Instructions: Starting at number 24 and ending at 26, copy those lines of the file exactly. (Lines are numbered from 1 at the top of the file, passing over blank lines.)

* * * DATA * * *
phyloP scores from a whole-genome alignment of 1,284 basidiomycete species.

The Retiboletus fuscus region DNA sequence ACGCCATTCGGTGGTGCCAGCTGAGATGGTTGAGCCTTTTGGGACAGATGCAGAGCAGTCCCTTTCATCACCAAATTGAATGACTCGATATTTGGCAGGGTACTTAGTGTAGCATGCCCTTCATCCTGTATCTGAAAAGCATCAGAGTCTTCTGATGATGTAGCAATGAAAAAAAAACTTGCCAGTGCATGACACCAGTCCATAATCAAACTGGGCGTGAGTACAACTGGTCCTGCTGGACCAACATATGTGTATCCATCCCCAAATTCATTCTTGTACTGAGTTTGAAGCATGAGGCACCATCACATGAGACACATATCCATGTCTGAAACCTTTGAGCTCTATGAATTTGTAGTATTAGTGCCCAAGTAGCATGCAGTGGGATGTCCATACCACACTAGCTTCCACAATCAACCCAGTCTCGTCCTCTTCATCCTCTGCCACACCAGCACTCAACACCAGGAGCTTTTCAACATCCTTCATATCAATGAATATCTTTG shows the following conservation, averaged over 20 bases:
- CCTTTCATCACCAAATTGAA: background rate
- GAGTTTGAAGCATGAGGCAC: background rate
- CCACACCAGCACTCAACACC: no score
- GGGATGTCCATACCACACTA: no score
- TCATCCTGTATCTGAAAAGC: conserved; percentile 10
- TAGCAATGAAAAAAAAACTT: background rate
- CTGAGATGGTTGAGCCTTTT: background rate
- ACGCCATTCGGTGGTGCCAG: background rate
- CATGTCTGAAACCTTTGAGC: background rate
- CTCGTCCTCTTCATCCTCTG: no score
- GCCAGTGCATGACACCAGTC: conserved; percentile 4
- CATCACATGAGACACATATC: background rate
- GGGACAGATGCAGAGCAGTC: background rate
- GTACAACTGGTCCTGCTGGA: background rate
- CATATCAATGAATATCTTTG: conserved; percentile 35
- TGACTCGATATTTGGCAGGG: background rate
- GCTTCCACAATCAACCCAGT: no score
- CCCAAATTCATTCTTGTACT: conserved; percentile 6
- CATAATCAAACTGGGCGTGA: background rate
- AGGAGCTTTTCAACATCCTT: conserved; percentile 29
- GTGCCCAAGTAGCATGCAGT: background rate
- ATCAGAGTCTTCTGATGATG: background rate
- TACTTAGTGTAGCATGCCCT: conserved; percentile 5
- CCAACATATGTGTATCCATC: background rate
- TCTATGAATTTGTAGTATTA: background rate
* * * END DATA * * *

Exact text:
- ATCAGAGTCTTCTGATGATG: background rate
- TACTTAGTGTAGCATGCCCT: conserved; percentile 5
- CCAACATATGTGTATCCATC: background rate